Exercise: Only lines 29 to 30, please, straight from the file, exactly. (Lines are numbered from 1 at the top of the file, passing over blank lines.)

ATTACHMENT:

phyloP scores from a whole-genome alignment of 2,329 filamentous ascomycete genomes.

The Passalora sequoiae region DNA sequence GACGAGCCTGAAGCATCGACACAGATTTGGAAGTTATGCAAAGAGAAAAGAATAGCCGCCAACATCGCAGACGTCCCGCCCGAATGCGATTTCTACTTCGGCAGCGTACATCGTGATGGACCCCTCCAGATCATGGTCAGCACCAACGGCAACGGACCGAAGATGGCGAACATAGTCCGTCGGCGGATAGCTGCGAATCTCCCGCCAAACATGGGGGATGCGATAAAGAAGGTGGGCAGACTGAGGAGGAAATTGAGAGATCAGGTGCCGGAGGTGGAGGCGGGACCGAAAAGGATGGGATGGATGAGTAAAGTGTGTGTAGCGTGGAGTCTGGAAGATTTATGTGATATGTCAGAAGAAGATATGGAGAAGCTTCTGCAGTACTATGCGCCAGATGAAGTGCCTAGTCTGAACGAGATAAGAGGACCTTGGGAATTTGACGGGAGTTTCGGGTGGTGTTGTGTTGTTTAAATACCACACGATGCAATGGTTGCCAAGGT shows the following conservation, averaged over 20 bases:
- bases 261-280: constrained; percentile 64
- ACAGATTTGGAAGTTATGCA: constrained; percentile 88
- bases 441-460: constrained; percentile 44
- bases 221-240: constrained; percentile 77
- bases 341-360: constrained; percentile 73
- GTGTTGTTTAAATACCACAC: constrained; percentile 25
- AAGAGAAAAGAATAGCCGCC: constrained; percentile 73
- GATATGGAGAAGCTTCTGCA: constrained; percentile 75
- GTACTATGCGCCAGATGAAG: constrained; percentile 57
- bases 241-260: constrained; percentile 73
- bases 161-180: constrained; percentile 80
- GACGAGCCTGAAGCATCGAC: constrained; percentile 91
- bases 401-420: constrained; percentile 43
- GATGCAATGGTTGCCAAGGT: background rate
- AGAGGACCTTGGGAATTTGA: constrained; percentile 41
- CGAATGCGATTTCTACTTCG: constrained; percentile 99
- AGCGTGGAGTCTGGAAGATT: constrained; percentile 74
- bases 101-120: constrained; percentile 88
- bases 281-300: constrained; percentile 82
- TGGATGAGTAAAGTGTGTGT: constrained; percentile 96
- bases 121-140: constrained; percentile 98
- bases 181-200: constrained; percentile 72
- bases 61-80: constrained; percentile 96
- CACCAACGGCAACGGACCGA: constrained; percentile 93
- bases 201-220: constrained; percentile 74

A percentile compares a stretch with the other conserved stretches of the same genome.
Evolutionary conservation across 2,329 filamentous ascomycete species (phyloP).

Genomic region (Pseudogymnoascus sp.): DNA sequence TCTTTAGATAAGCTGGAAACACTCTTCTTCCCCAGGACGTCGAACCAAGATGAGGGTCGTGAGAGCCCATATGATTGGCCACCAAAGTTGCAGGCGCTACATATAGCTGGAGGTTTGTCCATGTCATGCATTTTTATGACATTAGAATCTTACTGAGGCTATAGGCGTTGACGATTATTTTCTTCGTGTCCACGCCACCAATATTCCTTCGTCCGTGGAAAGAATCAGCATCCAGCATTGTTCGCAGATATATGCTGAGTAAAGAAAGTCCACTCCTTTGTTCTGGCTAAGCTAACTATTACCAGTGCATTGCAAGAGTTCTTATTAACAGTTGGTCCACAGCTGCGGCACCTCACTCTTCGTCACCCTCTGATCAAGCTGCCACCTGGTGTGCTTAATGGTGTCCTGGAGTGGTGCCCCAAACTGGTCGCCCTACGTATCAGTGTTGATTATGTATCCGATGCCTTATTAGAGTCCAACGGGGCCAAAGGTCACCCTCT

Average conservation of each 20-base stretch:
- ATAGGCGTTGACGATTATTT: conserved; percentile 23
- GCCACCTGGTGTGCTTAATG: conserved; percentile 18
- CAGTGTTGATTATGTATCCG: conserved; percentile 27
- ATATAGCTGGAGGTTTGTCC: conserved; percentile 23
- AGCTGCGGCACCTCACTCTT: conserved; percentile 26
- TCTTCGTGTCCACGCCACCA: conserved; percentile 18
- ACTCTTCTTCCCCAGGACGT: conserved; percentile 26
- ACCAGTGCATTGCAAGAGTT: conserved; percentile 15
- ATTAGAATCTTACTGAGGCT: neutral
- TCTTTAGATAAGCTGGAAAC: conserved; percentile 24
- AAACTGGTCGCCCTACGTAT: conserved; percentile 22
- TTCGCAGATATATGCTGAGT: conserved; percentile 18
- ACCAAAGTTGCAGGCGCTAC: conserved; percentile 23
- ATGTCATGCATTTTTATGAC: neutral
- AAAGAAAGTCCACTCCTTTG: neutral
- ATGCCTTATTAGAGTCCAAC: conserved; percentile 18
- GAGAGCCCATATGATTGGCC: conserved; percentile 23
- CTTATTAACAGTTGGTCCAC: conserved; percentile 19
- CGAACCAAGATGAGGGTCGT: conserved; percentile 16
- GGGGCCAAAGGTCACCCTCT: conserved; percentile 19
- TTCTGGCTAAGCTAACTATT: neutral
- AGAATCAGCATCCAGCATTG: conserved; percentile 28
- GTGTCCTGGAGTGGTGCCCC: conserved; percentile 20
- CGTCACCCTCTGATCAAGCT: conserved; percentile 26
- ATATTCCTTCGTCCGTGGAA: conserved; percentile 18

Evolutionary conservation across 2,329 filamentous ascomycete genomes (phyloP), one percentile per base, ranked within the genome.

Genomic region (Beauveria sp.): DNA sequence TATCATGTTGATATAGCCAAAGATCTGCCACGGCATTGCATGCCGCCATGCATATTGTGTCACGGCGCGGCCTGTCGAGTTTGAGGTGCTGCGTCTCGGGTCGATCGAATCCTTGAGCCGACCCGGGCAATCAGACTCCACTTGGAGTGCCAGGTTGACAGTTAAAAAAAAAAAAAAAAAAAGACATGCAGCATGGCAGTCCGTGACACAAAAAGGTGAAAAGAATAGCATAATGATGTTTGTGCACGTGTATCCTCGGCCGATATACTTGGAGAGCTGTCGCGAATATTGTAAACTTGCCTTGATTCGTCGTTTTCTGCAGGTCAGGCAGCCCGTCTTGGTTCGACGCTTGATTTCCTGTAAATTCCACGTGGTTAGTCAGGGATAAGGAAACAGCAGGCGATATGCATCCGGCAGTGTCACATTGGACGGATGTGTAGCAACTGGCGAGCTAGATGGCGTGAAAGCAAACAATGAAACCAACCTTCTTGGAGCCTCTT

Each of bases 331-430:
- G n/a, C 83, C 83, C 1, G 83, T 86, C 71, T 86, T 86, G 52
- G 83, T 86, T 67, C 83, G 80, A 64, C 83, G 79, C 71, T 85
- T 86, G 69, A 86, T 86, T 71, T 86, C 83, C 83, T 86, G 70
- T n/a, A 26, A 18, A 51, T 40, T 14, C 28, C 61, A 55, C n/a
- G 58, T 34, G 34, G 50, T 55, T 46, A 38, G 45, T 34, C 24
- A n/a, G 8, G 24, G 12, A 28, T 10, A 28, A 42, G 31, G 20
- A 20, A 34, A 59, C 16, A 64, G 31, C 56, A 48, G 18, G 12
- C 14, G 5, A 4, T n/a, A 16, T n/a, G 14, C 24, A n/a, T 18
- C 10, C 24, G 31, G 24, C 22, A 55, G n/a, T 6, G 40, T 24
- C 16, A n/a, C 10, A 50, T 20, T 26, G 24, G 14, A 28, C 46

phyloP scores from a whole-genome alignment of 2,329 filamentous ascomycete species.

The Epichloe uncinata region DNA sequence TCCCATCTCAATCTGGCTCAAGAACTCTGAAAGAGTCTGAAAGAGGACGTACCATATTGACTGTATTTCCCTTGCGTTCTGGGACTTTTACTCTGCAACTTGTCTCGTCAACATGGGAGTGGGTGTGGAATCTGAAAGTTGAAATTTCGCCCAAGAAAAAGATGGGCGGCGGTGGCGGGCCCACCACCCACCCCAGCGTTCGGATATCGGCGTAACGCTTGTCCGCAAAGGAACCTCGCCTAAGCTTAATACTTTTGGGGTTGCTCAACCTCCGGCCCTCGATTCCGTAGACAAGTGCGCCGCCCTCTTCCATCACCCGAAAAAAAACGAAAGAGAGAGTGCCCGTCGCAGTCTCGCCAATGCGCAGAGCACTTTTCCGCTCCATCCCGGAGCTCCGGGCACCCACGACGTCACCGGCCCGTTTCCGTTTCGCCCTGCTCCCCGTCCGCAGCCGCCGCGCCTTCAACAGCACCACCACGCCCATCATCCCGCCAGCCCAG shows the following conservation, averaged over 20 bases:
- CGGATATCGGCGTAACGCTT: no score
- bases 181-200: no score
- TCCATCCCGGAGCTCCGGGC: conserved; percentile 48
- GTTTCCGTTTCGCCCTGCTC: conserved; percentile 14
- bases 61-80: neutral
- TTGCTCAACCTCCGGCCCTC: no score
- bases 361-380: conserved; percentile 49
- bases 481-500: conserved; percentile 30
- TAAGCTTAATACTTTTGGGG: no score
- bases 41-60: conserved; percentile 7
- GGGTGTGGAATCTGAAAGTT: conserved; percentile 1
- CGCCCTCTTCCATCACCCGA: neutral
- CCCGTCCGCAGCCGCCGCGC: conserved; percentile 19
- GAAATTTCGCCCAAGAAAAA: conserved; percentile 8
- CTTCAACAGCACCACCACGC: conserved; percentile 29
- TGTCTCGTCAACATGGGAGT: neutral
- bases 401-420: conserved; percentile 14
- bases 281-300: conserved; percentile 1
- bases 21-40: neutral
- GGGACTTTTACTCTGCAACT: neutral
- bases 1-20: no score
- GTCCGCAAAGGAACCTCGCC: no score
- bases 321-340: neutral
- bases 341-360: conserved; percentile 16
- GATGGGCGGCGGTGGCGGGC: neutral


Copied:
Evolutionary conservation across 2,329 filamentous ascomycete species (phyloP).

Genomic region (Pseudogymnoascus sp.): DNA sequence TCTTTAGATAAGCTGGAAACACTCTTCTTCCCCAGGACGTCGAACCAAGATGAGGGTCGTGAGAGCCCATATGATTGGCCACCAAAGTTGCAGGCGCTACATATAGCTGGAGGTTTGTCCATGTCATGCATTTTTATGACATTAGAATCTTACTGAGGCTATAGGCGTTGACGATTATTTTCTTCGTGTCCACGCCACCAATATTCCTTCGTCCGTGGAAAGAATCAGCATCCAGCATTGTTCGCAGATATATGCTGAGTAAAGAAAGTCCACTCCTTTGTTCTGGCTAAGCTAACTATTACCAGTGCATTGCAAGAGTTCTTATTAACAGTTGGTCCACAGCTGCGGCACCTCACTCTTCGTCACCCTCTGATCAAGCTGCCACCTGGTGTGCTTAATGGTGTCCTGGAGTGGTGCCCCAAACTGGTCGCCCTACGTATCAGTGTTGATTATGTATCCGATGCCTTATTAGAGTCCAACGGGGCCAAAGGTCACCCTCT